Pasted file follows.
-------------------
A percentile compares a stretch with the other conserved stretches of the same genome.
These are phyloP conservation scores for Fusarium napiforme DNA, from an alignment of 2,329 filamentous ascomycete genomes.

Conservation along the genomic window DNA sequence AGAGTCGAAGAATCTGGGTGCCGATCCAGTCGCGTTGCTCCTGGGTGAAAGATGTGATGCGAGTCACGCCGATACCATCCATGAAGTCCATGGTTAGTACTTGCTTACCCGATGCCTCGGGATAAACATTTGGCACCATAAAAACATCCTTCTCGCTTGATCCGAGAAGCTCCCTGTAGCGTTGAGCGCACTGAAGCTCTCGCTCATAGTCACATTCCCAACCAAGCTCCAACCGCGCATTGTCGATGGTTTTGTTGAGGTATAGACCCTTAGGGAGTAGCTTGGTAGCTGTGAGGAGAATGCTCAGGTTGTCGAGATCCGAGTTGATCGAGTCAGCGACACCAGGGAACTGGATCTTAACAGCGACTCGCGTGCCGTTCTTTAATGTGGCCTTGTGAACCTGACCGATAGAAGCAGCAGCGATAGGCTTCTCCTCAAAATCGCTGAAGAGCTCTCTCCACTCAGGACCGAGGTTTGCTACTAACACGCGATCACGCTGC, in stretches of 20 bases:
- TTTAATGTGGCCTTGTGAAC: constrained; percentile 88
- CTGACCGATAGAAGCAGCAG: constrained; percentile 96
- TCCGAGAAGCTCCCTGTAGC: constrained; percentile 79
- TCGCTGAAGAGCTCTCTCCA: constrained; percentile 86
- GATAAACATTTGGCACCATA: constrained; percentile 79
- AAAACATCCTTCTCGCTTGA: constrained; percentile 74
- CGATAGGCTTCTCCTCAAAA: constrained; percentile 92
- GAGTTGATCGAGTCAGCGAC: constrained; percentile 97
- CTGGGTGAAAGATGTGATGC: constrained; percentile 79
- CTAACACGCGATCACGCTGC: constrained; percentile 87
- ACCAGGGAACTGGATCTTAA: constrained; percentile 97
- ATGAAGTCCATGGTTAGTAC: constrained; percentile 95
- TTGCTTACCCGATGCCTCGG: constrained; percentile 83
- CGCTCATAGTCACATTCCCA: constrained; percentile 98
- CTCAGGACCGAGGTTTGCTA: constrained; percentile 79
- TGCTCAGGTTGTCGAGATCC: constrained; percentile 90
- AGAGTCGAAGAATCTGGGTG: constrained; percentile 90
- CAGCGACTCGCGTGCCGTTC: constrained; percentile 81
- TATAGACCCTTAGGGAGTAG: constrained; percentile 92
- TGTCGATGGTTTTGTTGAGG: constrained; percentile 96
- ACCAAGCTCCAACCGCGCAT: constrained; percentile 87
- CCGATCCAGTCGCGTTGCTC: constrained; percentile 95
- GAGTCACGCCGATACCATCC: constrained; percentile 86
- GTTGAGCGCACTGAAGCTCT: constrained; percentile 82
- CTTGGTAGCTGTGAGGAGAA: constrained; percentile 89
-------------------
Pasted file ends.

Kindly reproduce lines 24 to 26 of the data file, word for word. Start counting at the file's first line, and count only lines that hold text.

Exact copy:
- ACCAAGCTCCAACCGCGCAT: constrained; percentile 87
- CCGATCCAGTCGCGTTGCTC: constrained; percentile 95
- GAGTCACGCCGATACCATCC: constrained; percentile 86